Here's How We Could Actually Colonize the Moon — And What Its Price Tag Would Be

Here's How We Could Actually Colonize the Moon — And What Its Price Tag Would Be
Source: NASA
Source: NASA

An international team of scientists has laid out an extensive plan detailing how we could set up a permanent moon colony in the next five to seven years — for just $10 billion.

"It is time to go back to this moon, this time to stay, and funding is no longer the main hurdle," the team concludes in the report, published this month.

The team behind the report includes NASA scientists — despite the fact that NASA has made it clear that it's not interested in returning to the moon. For NASA, it's "Mars or bust." 

Previously, it seemed that NASA couldn't afford to split its resources between the moon and Mars. The low cost of this new plan could change that.

The price tag is thanks to money-saving technology like advanced 3-D printing that can turn moon minerals into building materials, solar-powered equipment that will reduce energy use and SpaceX's reusable rockets that will reduce the cost of launching supplies.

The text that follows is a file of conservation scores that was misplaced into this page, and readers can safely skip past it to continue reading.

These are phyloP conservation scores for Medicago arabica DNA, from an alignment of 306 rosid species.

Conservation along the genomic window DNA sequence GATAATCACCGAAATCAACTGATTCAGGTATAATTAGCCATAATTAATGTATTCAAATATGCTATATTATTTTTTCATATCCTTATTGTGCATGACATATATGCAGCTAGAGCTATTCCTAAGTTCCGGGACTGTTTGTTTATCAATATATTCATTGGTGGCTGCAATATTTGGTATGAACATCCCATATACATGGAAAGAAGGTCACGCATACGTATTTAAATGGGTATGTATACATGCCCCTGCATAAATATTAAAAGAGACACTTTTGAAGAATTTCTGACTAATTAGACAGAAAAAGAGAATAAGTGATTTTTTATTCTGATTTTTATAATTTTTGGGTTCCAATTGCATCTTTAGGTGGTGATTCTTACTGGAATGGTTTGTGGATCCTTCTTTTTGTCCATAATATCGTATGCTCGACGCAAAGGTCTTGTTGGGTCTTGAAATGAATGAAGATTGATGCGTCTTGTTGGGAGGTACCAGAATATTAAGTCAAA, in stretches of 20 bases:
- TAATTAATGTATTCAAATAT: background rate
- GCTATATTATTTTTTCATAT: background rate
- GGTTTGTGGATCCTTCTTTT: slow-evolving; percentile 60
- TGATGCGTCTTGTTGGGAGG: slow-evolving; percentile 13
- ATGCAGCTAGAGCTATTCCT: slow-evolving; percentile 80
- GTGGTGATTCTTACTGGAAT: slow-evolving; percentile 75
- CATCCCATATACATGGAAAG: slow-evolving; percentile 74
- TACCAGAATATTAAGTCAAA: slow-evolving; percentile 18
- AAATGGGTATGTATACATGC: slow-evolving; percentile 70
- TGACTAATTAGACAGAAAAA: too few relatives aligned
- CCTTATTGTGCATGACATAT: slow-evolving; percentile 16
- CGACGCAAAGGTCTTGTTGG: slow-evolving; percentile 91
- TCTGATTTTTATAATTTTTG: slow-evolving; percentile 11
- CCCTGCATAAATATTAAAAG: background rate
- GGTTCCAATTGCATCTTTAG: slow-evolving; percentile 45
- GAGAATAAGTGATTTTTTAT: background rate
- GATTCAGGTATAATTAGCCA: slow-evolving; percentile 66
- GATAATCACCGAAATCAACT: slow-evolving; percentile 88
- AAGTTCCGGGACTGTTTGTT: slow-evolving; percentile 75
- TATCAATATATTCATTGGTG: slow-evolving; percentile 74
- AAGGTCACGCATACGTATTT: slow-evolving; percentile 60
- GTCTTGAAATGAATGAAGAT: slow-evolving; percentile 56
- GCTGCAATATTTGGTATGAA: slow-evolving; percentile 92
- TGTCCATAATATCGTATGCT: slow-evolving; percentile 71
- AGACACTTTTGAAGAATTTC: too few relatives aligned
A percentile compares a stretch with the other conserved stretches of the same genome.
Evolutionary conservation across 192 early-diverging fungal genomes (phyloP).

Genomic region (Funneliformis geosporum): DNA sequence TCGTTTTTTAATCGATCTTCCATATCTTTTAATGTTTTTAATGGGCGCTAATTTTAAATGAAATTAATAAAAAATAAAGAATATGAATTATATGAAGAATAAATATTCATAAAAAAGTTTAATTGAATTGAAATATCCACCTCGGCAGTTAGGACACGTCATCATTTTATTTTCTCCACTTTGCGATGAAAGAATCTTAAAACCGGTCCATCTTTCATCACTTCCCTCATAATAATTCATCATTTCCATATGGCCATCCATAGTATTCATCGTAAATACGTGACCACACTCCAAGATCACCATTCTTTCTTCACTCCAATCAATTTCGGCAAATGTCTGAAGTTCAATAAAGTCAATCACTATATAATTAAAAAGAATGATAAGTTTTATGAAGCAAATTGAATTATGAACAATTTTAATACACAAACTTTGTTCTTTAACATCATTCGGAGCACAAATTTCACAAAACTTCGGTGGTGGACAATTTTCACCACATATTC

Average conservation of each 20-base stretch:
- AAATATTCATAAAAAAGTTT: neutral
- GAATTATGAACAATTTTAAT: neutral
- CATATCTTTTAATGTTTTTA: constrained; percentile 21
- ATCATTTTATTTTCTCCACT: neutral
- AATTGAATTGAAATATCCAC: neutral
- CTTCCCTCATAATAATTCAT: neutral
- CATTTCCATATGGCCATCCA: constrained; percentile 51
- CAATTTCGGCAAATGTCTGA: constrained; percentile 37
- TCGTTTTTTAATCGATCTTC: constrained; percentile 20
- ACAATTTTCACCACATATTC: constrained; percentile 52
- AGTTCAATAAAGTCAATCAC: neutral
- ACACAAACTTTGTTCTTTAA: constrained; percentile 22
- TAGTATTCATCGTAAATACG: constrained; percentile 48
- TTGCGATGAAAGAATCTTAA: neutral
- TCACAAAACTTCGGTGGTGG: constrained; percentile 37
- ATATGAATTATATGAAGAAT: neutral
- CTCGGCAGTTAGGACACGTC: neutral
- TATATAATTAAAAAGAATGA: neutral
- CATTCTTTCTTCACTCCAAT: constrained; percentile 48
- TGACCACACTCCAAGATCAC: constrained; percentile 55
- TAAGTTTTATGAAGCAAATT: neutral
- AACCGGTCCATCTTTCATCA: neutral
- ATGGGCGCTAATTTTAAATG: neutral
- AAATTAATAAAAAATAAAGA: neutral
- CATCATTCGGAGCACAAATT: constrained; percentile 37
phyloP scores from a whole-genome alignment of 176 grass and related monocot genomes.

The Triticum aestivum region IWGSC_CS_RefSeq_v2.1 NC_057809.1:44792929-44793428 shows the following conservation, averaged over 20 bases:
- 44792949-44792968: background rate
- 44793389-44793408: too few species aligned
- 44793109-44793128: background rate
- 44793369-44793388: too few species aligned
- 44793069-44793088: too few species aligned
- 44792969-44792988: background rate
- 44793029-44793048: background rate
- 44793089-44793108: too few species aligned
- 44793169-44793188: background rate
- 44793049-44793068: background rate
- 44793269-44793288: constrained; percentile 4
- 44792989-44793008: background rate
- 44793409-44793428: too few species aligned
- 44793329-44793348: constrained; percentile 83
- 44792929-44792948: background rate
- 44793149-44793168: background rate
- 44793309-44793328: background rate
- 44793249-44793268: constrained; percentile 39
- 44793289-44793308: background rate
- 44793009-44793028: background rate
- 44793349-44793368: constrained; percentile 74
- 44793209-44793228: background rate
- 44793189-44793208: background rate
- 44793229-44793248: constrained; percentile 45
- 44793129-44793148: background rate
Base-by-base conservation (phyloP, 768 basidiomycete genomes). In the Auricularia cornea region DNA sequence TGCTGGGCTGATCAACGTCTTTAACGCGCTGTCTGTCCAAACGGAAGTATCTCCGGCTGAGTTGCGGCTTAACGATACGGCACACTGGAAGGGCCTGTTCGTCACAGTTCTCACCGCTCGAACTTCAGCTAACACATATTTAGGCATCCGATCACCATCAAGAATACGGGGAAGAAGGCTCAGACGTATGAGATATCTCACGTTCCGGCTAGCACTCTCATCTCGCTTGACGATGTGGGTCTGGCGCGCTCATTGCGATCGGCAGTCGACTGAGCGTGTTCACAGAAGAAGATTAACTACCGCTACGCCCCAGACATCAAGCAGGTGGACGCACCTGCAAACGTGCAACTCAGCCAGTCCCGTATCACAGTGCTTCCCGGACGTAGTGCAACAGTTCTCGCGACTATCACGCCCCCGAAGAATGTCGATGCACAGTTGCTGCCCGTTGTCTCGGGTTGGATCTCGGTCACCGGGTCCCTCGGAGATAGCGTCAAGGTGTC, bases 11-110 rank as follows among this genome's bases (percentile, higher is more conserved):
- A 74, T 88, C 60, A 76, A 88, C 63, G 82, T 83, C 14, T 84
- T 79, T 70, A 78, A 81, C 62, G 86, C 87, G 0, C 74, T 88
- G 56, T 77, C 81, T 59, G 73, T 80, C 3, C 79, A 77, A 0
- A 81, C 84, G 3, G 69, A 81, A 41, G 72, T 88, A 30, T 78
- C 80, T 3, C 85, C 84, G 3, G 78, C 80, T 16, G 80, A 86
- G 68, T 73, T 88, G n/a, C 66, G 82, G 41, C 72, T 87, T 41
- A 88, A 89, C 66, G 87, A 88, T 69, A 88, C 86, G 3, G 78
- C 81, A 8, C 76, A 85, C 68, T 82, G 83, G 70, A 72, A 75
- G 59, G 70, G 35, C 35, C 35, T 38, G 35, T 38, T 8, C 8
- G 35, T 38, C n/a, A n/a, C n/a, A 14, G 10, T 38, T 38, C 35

Artist's concept of a moon base.
Source: NASA

A lunar base made of inflatable space habitats, greenhouses and robotic tech could support 10 people for yearlong stays, the report says. Temporary settlers would build infrastructure and get things running smoothly, and within a decade, the base could have a permanent settlement of 100 people. Turning the frozen water around the lunar ice caps into rocket propellant and selling it to spaceflight companies would allow the colony to generate income, according to the report.

Other space agencies have already done a lot of research on this. The European Space Agency has gotten serious about a colony on the moon in the last couple years. To the agency, the moon is the perfect proving ground for the technology and research that we'll need to get to Mars and beyond. It's clear some NASA scientists are behind that idea too. 

"My interest is not the moon. To me the moon is as dull as a ball of concrete," NASA astrobiologist Chris McKay, who worked on the report, told Popular Science. "But we're not going to have a research base on Mars until we can learn how to do it on the Moon first. The Moon provides a blueprint to Mars."

h/t Science Alert